Grief expert, Paula Shaw discusses the role that social media has come to play in grieving a loss, while sharing a recent loss of her own. She shares her thoughts about how Facebook provided a gathering place for support and connection with other mourners like her.
I recently suffered the sudden tragic death of someone very dear to me. In the days and hours that have followed, I have been doing a lot of thinking about sudden loss and the part that social media actually plays in that experience in today’s technologically advanced world.
I remember a loss that took place about 15 years ago when one of the students of our town was killed in a tragic car accident. My daughter was a teenager at the time and the boy who died had been close to her. Facebook didn’t exist yet, but cell phones and online messenger services provided a communication network that had every kid in the city informed of the death within hours.
Without any stated plan, teenage kids in the town headed toward the school. Someone found a large roll of paper and they taped it on a wall in the quad and students started lighting candles, placing flowers and writing messages to their beloved friend, who had suddenly left this world all too soon.
They stayed there for hours, hugging and crying, talking, trying to find comfort and a way to come to grips with the agonizing pain they were all feeling. Somehow they instinctively knew that only community could ease the pain.
At a memorial that followed later that week I watched teenage kids line up for 2 ½ hours to come to the podium and speak about what he had meant to them. It was one of the most moving, heartbreaking things I have ever seen.
I saw that same kind of instinctive community healing energy happen recently, with the loss of this young woman who was so dear to me and to many others. Only this time it was Facebook that provided the meeting ground. There were no candles or flowers or yards of paper to write on, but there was an endless scrolling profile page that would accommodate the expressions of love and pain that were felt by so many over this death.
At first I found myself coming from judgment. I didn’t understand why everyone was going to Facebook. In fact, I was kind of appalled until I reached the point in my own grief where I could open her page and begin to read the heartfelt words of all the others who were also mourning something that should never have happened.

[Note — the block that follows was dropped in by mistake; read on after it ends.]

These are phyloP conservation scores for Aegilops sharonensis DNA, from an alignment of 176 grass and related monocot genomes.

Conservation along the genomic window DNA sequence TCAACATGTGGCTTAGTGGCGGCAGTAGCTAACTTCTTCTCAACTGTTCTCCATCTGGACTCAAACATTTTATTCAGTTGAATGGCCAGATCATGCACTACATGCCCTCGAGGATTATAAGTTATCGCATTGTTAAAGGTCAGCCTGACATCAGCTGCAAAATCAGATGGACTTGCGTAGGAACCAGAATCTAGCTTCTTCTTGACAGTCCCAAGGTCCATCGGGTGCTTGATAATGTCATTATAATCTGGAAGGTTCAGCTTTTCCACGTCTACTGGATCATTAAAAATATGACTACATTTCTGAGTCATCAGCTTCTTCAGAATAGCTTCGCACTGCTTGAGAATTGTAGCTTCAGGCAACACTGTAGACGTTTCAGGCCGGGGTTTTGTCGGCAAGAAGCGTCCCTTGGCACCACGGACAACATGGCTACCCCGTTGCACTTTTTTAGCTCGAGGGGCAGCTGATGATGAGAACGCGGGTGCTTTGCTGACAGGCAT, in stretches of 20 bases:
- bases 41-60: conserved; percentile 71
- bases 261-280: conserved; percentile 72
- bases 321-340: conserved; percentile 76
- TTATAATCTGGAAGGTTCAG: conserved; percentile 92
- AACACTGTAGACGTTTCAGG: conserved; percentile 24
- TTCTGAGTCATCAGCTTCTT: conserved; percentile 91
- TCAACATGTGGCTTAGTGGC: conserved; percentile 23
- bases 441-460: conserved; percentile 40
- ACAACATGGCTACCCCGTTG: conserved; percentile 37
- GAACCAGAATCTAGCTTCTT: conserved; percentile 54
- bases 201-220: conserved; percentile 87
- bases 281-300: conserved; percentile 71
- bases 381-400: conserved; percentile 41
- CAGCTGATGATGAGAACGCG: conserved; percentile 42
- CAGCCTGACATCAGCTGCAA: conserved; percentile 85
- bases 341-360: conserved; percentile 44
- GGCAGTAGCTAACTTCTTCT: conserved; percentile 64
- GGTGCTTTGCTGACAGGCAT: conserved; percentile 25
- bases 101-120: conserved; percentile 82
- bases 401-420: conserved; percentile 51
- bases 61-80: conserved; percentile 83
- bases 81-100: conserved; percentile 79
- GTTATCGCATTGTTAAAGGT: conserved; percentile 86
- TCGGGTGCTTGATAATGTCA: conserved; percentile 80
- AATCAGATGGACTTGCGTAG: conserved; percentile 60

I actually felt a sense of comfort and connection and gratitude that so many others had also seen and experienced her light. I now have a whole new appreciation of the role that social media can play in healing grief. More than anything else, it has become the great connector and when we are in pain we need connection. We need to talk and we need hugs and we need comfort from others. All, except the hugs, was available to her loved ones by just reading her Facebook page.
After the initial pain and shock were over, the sharing turned to wonderful memories of her and words of wisdom that friends wanted to share with others in that same pain. The page has become a place to gather, share information, comfort and memories. It is truly a beautiful digital memorial.
I take back all of my initial judgment and criticism about mourning online and the role that Facebook and other social media platforms offer. Today, the internet has become the place where we all gather and learn from each other, why wouldn’t it be where we would also find answers and comfort when we are grieving?
Is it the same as holding each other and crying on each other’s shoulders? Absolutely not, person-to-person contact is still far superior but it provides options for connection where there might have been none before. And connection is the key to healing grief. We have to balance it with alone time of course, but reaching out and interacting with others is critical to our healing.
I was blessed to be with my daughter when I got the news. She sat with me and held space for me while I wailed and sobbed my heart out. It was a horrible shock and in the days that have followed I have been slowly working through my anger, devastation and all of the “why” questions. All throughout that time, my daughter was there to listen to me and offer words of comfort. She also kept me abreast of the latest that was being said on Facebook. I am still healing, the work isn’t done, but I am grateful to my friends and children for the comfort they offered me and I am grateful to Facebook for the part it played in giving me connection with the others who were also aching from the reality that the energy of this beautiful woman no longer graces the planet. The void that has been created is palpable and would seem insurmountable, were it not for the potential of filling it with a community of people who loved her, who remember her and who found their gathering place online.
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PAULA SHAW, CADC, DCEP is an author, Energy Psychology specialist, therapist, speaker, Reiki Master and Grief Counselor. For more than 20 years, Paula has been passionate about empowering people who are dealing with profound loss, so they can reap something truly beautiful from their pain. She also helps clients who are going through major life transitions or seeking freedom from self-destructive addictions. She has degrees in Education and Communications from Long Beach State University, as well as graduate counseling credentials from Loyola Marymount University. She is one of the founding members of the Association of Comprehensive Energy Psychology and currently serves on its board of directors. Paula is the author of Chakras, the Magnificent Seven (2002), as well as "Grief...When Will This Pain Ever End?" Finding Your Way out of the Pit of Despair After Profound Loss.
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